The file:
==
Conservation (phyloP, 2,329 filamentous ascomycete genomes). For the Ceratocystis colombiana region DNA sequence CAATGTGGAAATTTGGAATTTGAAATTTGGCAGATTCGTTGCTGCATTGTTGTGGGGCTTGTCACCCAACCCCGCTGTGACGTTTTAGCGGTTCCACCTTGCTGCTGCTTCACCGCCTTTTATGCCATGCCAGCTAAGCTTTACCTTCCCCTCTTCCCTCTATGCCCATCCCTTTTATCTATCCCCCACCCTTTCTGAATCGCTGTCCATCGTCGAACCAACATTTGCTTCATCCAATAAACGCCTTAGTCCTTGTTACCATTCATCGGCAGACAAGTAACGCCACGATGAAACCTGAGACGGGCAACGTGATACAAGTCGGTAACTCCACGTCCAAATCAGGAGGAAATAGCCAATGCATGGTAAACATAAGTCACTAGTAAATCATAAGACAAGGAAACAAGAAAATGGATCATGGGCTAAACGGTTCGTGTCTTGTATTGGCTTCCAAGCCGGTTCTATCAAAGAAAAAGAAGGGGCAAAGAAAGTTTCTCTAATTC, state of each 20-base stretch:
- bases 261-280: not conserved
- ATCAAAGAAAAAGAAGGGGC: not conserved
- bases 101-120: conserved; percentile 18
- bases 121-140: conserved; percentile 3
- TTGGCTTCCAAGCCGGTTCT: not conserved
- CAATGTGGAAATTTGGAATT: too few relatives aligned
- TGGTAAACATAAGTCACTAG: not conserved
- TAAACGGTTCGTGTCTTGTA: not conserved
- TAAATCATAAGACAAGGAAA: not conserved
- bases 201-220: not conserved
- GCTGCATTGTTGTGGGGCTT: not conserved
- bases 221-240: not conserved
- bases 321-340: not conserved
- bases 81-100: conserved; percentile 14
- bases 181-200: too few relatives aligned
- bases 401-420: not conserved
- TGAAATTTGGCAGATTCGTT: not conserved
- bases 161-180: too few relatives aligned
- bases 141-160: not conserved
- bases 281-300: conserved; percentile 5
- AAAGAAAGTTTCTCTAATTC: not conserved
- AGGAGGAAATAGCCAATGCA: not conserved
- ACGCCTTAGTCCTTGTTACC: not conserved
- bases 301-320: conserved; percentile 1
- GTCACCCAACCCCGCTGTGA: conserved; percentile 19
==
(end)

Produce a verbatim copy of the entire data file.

Conservation (phyloP, 2,329 filamentous ascomycete genomes). For the Ceratocystis colombiana region DNA sequence CAATGTGGAAATTTGGAATTTGAAATTTGGCAGATTCGTTGCTGCATTGTTGTGGGGCTTGTCACCCAACCCCGCTGTGACGTTTTAGCGGTTCCACCTTGCTGCTGCTTCACCGCCTTTTATGCCATGCCAGCTAAGCTTTACCTTCCCCTCTTCCCTCTATGCCCATCCCTTTTATCTATCCCCCACCCTTTCTGAATCGCTGTCCATCGTCGAACCAACATTTGCTTCATCCAATAAACGCCTTAGTCCTTGTTACCATTCATCGGCAGACAAGTAACGCCACGATGAAACCTGAGACGGGCAACGTGATACAAGTCGGTAACTCCACGTCCAAATCAGGAGGAAATAGCCAATGCATGGTAAACATAAGTCACTAGTAAATCATAAGACAAGGAAACAAGAAAATGGATCATGGGCTAAACGGTTCGTGTCTTGTATTGGCTTCCAAGCCGGTTCTATCAAAGAAAAAGAAGGGGCAAAGAAAGTTTCTCTAATTC, state of each 20-base stretch:
- bases 261-280: not conserved
- ATCAAAGAAAAAGAAGGGGC: not conserved
- bases 101-120: conserved; percentile 18
- bases 121-140: conserved; percentile 3
- TTGGCTTCCAAGCCGGTTCT: not conserved
- CAATGTGGAAATTTGGAATT: too few relatives aligned
- TGGTAAACATAAGTCACTAG: not conserved
- TAAACGGTTCGTGTCTTGTA: not conserved
- TAAATCATAAGACAAGGAAA: not conserved
- bases 201-220: not conserved
- GCTGCATTGTTGTGGGGCTT: not conserved
- bases 221-240: not conserved
- bases 321-340: not conserved
- bases 81-100: conserved; percentile 14
- bases 181-200: too few relatives aligned
- bases 401-420: not conserved
- TGAAATTTGGCAGATTCGTT: not conserved
- bases 161-180: too few relatives aligned
- bases 141-160: not conserved
- bases 281-300: conserved; percentile 5
- AAAGAAAGTTTCTCTAATTC: not conserved
- AGGAGGAAATAGCCAATGCA: not conserved
- ACGCCTTAGTCCTTGTTACC: not conserved
- bases 301-320: conserved; percentile 1
- GTCACCCAACCCCGCTGTGA: conserved; percentile 19